In its frivolity review, this Court must determine whether the Complaint raises an indisputably meritless legal theory or is founded upon clearly baseless factual contentions, such as fantastic or delusional scenarios. Neitzke v. Williams, 490 U.S. 319, 327-28 (1989). Furthermore, a pro se complaint must be construed liberally. Haines v. Kerner, 404 U.S. 519, 520 (1972). However, the liberal construction requirement will not permit a district court to ignore a clear failure to allege facts in his Complaint which set forth a claim that is cognizable under federal law. Weller v. Dep't of Soc. Servs., 901 F.2d 387 (4th Cir. 1990).

          III. DISCUSSION

         The Court will dismiss this action for several reasons. First, because it is not the province of the federal courts to interfere with ongoing state proceedings, the Court will abstain from addressing Plaintiff's claims in this lawsuit as to the state court eviction proceedings against her.[1]See Younger v. Harris, 401 U.S. 37 (1971). Furthermore, to the extent that Plaintiff seeks an order from this Court reviewing an order by the state court in the state court eviction proceedings, this action is barred by the Rooker-Feldman doctrine, which bars federal courts from sitting “in direct review of state court decisions.” District of Columbia Court of Appeals v. Feldman, 460 U.S. 462, 482-84 (1983). See also Curley v. Adams Creek Assocs., 409 Fed. App'x 678, 680 (4th Cir. 2011) (holding that Rooker-Feldman precluded subject matter jurisdiction over plaintiff's claim that the state court violated her due process rights by failing to give her notice before disposing of real property owned by her).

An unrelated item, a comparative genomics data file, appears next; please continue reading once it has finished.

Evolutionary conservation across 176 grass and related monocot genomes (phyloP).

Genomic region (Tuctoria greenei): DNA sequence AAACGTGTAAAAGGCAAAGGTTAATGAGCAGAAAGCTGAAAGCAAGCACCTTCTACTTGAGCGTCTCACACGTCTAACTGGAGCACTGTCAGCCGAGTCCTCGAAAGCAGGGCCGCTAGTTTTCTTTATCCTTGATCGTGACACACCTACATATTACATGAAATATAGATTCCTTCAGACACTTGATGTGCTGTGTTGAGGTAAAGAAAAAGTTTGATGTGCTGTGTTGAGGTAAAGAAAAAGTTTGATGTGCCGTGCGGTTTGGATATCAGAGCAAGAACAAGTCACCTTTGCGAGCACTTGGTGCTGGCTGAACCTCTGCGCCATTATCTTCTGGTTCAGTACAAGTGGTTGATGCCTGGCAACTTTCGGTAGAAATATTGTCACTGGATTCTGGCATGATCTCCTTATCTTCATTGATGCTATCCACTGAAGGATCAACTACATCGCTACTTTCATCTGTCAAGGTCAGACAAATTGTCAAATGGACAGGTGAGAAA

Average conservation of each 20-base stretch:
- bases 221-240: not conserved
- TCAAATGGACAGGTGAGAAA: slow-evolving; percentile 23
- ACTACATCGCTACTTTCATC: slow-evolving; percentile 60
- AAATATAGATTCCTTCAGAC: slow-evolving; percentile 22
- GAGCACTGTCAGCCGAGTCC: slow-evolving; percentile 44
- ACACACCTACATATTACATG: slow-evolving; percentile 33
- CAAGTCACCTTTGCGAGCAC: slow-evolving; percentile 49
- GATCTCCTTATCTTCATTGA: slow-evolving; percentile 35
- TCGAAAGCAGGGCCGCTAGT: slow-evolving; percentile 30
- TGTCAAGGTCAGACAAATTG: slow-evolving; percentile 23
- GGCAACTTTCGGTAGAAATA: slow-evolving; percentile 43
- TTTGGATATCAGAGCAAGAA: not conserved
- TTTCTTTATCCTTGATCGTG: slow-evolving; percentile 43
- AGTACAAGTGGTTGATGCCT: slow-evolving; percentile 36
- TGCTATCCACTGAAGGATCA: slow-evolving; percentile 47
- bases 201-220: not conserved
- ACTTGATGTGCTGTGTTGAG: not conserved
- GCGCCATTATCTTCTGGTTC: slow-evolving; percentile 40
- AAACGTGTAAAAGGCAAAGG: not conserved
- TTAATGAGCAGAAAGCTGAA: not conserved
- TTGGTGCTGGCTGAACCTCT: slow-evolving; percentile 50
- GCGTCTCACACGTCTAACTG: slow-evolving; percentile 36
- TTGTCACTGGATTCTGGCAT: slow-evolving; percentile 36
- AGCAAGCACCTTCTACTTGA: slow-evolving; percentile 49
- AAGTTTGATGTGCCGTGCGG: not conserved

Next, to the extent that Plaintiff is attempting to sue the individual court clerk, magistrate, or judge who presided over Plaintiff's state court action, these officials are entitled to absolute judicial (or quasi-judicial) immunity. See Imbler v. Pachtman, 424 U.S. 409, 419 (1976) (stating that judicial “immunity applies even when the judge is accused of acting maliciously and corruptly, and it is not for the protection or benefit of a malicious or corrupt judge, but for the benefit of the public, whose interest it is that the judges should be at liberty to exercise their functions with independence and without fear of consequences”) (internal quotations omitted); Jackson v. Houck, 181 Fed. App'x 372, 373 (4th Cir. 2006) (The doctrine of judicial immunity “attaches even if the act in question was in excess of [the judge's] authority.”) (citing Mireles v. Waco, 502 U.S. 9, 12-13 (1991)); Imbler, 424 U.S. at 431.

         In sum, for the reasons stated herein, the Court will dismiss this action without prejudice.

          IV ...